But 'Wide Majestic Aire' is a different beast. The title track has been around for some time and, in line with their usual tendencies, they've played it live for a while. When I first heard them perform it, I couldn't hear all the lyrics and had no way of knowing if 'Aire' had an 'e' on the end or not. Its stately, anthemic progress certainly suggested to me that it might be about music itself, a song celebrating songs. Now I've been able to listen to the track more intimately, it feels like Alex N has managed to write simultaneously about the river as a real place, and as a metaphorical channel (ho ho ho) for the creative impulse. Twin muses are present - mother and lover - as well as places (Yorkshire, Oxford) and artistic influences (Larkin, Blake, Lorca - and further on, Turner).
The three poets mentioned seem particularly fitting, in that Bells songs inhabit a realm with room for the personal and mundane alongside the phantasmagorical and surreal. (It reminds me how drawn I am towards bands and artists that seem to create their own 'universes' - see also the Handsome Family, Sieben, Espers, Clutch...) Every song on 'WMA' explicitly cites one or more real places, but the words blur time like a lyrical TARDIS, with folkish natural references colliding with hard contemporary images (in 'Show Me A Hole' a butterfly meets its end on a riot shield). It's as if a band from the future is creating/reviving new folk music based on our present. The way AN manages to meld this intricate framework to ruthless self-examination knits the record together.
'WMA' - setting it apart from 'Sovereign Self' and treating it as a 'whole' work in its own right - seems to show a band embracing its myriad different selves. That debut, 'Carbeth', haunts the record - most explicitly in the beautiful sequel track, 'Swallows of Carbeth' - but neither the girl nor the birds in the song are 'coming back'. The early music influences from that album resurface here, in particular the organ sound: in two instances, its ancient strains are taken over, then assimilated by modern instruments - the guitar making it redundant in 'England Was Aghast' (as I detailed above) or in 'Show Me A Hole', when after the entire lyric is sung over the organ, the band simply pick up on its trilling hook and blast through the outro. Only in the eerie 'I Love Bute' does the swirling keyboard reach the end of the song unscathed.
Even the sequencing reflects this push and pull between 'old' and 'new' sound. The penultimate track, 'The Day Maya Deren Died' is the latest in Alex N's occasional series of unaccompanied vocals, but cleverly forms part of a narrative into the closer 'Marble Arch' - probably the most 'rock' arrangement on the record (piano replacing organ, a searing guitar riff acting as chorus). By the way, if you buy 'WMA' on disc, there are six tracks - you'll need to visit your download provider of choice to get 'The Day Maya Deren Died', and I can't urge you strongly enough to place it correctly, as track 6 between 'I Love Bute' and 'Marble Arch', before playing.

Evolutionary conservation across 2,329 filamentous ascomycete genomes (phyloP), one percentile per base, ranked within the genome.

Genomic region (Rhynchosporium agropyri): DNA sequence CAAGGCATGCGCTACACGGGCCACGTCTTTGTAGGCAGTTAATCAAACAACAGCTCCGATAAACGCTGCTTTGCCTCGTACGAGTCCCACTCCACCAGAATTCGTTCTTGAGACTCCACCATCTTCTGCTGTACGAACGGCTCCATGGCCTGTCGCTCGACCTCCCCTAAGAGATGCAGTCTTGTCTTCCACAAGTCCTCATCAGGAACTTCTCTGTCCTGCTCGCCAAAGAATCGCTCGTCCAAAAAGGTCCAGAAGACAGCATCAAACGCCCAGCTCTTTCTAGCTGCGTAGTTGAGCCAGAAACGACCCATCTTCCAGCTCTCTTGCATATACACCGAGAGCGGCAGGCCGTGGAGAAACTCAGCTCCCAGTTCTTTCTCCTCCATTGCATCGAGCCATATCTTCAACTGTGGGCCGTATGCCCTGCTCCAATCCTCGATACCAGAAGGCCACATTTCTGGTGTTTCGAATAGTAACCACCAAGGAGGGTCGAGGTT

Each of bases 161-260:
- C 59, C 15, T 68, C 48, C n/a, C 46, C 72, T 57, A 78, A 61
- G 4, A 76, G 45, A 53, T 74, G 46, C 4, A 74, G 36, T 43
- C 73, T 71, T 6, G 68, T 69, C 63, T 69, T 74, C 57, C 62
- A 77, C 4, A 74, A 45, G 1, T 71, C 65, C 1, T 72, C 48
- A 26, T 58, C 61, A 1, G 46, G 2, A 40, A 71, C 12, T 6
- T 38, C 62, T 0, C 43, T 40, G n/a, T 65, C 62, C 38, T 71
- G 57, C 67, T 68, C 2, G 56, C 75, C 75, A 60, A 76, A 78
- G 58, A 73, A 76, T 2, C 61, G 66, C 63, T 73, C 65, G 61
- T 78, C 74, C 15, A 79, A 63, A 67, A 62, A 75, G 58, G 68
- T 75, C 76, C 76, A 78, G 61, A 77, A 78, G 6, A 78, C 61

It's important to stress, I think, that 'Wide Majestic Aire' is a beautiful listen. Where 'The Sovereign Self' surged, this seduces. The songs are generally slower, wanting you to tarry rather than tearing off, and the sparser instrumentation thrusts the melodies forward. Lavinia B has arguably never sung better - always something akin to perfection, her technique just feels extraordinary: her leaps up to the stratosphere in 'Swallows', followed almost immediately by near-conversational low tones with no hint of 'transition' or any interruption in the flow of the notes. The way she can still sound delicate while slicing through the organ chords in 'I Love Bute'. My favourite moment in the title track is during some alternative lyrics for the closing chorus repeat: at one point she sings 'time, it took its toll', letting the phrase fall silent - but at the same point in the melody the following time she sings 'a revenant in flight' - and she makes the word 'flight' last, soar without breaking, into the next line.
I laid the detail of 'England Was Aghast' before you at the start of this post, simply as a way of showing how Trembling Bells are one of the most ideas-rich, interesting bands around, how much care they take over the arrangements, and how it's possible to keep listening and just find more and more references, connections, sparks of genius.
On this latest release, they've deliberately referenced not 'the' past, so much as their past, shining a light directly onto 'Carbeth' as if to shorten its shadow. So much of the album demonstrates their 'wide, majestic' new sound finding room to absorb and make use of their early features; so many of the lyrics conjure up a unique 'now/then' mash-up. It doesn't feel like nostalgia, or fall-back; it exudes so much exhilarating confidence, it's more like a reckoning. It's a wonderful experience for this listener, and long-time fan - it underlines how I love the band they are today as much as I love the band they were then.